Box 8

Hello all,

Medium Share week 8
full share week 8
full share week 8

Another relatively cool week on the farm.  The tomatoes keep stacking up their green fruit one after another on the vine.  I keep expecting to go out and see a flush of red dotting the lower layer of the tomato aisles…but…not…quite…yet…but soon!  Until then, there has been enough of a trickle to give modest amounts to some members, but unfortunately not all.

In the box this week:

Onions: red zeppelin
Broccoli or Cabbage
Romano Beans
Tomatoes or Tomatillos or Eggplant (small)
Kohlrabi (small)
Cut Lettuce (medium and full)
Mustard Greens: Scarlet Frills & Mizuna (medium and full)
Tomatoes/Tomatillos and Eggplant (full)
Cucumber (full)
Snap Peas (full)

Eggplants are also starting to come along in larger numbers and peppers are getting close to full size. Signs of the hail from a few weeks ago are still present on some of the crops.  You may notice some items in your box with a dent or two still.  The lucky ones who pulled the long straws and got tomatoes this week will see obvious signs of it.

Hail damage on tomatoes
Hail damage on tomatoes

We recommend eating those tomatoes sooner rather than later, as damaged tissue will start adversely affecting the tissue around it as it continues to ripen off the vine.  Simply cut the small affected portion off when preparing to eat.

We’ve started tilling in our earlier plantings and planting in cover crops. Cover crops are planted to help control weeds, add/hold nutrients and organic matter, and keep the soil from being bare for large periods of time when it can be vulnerable to erosion from rain.  Some of the cover crops we planted (this week it was buckwheat and clover) also function as attractors for pollinators and beneficial insects, giving them a healthy stock of pollen and nectar to feed on.  Pollinators are such a hugely important part of the growing system.  You may have heard the often-quoted statement that one out of every three bites from your plate would not be there if it weren’t for an insect carrying pollen from one plant to impregnate another.  Even despite the fact that bee populations dropped between a third and two thirds for many beekeepers across the nation last year, it is important to us to do what we can to make sure part of the landscape is dedicated to our tiny friends who do so much of the important work around here.  You can see/hear some bees cruising around our Phacelia cover crop patch here.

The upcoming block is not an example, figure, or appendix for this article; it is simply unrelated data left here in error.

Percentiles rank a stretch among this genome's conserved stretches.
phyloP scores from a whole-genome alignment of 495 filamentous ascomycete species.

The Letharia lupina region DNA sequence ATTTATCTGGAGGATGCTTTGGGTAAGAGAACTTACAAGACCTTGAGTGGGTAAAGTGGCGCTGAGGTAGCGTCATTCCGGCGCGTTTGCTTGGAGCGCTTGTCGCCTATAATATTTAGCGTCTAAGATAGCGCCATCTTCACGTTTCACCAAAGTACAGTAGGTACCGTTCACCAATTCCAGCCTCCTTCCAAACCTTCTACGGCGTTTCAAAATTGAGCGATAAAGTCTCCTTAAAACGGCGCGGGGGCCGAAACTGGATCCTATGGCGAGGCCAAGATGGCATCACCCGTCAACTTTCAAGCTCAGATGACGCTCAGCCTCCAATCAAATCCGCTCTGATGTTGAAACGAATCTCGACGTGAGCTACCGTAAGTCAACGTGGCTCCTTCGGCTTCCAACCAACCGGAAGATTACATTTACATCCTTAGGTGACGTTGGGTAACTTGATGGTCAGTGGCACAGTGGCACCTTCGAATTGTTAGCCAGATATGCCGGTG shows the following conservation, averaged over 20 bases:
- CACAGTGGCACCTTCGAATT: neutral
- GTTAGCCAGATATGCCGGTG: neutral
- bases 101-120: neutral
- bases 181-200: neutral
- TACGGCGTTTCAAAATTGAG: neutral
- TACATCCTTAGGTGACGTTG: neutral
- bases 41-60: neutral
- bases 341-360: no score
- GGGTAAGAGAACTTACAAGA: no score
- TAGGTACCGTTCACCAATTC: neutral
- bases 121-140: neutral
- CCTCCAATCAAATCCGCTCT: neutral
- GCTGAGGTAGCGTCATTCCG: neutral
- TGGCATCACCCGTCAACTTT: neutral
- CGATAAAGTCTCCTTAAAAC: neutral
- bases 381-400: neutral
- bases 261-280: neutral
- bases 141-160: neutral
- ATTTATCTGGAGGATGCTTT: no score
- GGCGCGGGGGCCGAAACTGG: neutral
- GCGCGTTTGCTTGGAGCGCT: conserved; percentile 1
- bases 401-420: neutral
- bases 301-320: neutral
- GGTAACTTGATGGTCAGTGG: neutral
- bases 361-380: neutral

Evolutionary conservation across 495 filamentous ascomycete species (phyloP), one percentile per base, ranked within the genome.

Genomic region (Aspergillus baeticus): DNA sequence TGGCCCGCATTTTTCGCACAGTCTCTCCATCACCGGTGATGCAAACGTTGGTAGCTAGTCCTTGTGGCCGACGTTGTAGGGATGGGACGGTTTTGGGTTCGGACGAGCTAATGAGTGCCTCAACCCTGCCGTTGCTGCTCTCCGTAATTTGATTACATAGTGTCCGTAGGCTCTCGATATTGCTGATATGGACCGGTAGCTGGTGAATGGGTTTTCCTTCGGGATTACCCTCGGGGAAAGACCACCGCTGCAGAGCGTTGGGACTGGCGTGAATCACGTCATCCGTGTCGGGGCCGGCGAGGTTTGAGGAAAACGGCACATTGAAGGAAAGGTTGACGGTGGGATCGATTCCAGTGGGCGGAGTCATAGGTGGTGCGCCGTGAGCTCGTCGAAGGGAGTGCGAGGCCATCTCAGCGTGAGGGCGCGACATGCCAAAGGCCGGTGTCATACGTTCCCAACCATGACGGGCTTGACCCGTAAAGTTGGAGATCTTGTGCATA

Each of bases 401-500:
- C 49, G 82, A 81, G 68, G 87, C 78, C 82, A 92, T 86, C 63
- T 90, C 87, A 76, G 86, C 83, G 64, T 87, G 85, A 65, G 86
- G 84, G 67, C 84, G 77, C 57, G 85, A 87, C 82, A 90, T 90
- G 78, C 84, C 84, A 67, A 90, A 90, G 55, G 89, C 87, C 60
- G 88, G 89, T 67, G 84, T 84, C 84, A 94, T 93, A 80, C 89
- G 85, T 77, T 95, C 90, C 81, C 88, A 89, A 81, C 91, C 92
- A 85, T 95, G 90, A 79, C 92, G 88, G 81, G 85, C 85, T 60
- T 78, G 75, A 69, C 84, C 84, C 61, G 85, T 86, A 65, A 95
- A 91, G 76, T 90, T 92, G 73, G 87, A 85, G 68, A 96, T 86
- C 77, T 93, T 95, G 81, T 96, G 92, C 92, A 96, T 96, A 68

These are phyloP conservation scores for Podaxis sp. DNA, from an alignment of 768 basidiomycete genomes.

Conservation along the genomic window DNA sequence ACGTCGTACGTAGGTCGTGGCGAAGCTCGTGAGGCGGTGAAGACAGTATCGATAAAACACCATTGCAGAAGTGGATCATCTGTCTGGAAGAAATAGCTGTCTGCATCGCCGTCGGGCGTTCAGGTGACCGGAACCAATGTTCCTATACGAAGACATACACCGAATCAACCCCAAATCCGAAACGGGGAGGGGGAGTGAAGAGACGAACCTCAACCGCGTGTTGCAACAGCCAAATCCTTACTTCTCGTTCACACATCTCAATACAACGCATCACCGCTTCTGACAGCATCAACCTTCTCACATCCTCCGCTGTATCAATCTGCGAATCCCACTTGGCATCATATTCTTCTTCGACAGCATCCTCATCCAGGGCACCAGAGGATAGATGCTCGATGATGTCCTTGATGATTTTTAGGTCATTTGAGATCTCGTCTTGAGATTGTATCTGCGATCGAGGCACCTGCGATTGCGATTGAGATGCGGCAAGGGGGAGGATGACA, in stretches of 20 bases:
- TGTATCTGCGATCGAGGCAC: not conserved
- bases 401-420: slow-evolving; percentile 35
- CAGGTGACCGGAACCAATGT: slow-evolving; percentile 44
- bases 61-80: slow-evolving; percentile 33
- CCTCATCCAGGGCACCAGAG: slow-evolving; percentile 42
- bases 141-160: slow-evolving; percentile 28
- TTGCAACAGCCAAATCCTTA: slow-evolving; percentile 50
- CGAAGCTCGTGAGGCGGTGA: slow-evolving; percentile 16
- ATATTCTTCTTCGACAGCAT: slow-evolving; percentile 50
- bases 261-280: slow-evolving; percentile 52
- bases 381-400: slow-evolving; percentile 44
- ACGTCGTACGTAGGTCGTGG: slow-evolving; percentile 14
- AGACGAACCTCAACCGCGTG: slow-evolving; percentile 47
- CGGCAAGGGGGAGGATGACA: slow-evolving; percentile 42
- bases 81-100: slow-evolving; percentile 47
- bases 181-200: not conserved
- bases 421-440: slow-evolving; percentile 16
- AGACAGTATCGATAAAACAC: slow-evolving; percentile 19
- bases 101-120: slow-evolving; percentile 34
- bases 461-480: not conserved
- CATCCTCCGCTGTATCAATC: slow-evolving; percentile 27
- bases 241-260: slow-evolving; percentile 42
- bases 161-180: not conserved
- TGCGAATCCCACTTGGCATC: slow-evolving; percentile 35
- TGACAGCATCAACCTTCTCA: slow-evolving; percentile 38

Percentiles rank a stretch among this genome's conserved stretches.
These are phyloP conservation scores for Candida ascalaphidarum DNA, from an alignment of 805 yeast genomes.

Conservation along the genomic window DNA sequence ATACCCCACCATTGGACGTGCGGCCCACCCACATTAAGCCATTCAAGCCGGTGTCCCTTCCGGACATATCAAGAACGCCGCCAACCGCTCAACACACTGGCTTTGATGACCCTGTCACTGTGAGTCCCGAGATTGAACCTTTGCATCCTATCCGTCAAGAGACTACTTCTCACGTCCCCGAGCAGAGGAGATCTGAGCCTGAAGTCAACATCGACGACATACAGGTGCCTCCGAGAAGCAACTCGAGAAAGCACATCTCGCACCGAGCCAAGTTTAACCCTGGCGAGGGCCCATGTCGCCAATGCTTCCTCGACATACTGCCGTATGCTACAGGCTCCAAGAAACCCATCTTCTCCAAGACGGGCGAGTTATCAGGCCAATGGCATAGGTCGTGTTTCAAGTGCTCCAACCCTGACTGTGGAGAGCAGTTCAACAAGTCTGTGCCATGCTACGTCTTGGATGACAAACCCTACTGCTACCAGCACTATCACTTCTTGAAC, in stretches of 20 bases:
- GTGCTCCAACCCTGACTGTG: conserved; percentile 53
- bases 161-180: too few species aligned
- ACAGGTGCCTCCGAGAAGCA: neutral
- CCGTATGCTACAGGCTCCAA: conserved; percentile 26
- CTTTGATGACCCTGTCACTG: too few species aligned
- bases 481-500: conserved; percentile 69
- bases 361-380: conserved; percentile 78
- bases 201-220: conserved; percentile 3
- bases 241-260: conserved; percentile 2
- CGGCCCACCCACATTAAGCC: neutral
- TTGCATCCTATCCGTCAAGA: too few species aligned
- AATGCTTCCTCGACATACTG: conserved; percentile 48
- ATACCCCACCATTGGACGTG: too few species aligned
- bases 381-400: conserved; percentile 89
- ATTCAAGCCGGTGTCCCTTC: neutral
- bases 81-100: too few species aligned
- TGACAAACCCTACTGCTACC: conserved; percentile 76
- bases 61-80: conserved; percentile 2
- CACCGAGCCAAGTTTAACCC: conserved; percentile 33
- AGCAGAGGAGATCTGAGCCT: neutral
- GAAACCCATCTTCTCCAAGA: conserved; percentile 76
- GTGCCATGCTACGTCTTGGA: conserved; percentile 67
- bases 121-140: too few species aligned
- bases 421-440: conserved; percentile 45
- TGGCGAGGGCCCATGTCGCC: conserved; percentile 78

Our second patch of beans have started to come on. We hardly ever cook with beans on the farm because we eat so many in the field–one of the most snackable items on the farm. Some of you may have gotten

IMG_2227Romano beans from our first planting: originally those were supposed to be for restaurants, but cool soil temps this spring kept our member patch of haricot beans from having good germination. This batch has both green and yellow beans mixed in. They are excellent eaten raw or slightly cooked.  In fact, these babies are big enough you could grill them.  Marinate with a little olive oil, salt and herbs, grill along-side other delicious veggies and serve on a platter with a dipping bowl of aioli. Yum.

Medium and Full shares are getting a mustard bunch with the beautiful mizuna and scarlet IMG_2228frills.  Mustard greens seem to be one of the most usable/unusable produce items out there.  Too many a CSA-er has a yellowing bunch hidden with shame in the deep dark corner of their crisper.  It’s time to let go of your mustard fears! Sure they’re a little spicy, maybe you don’t want a whole salad of it, but a little mixed in adds some adventure. They are tough greens, you can cook them and they mellow a bit. Or maybe you’ve been looking for the perfect green to add to your grilled or broiled sandwich that can hold up under the heat yet still be tender.  A very diverse, assertive yet amicable leaf that can fit into almost any meal situation.    Enjoy!

Filling up the truck during harvest. Harvested 95 pounds of beans on monday!

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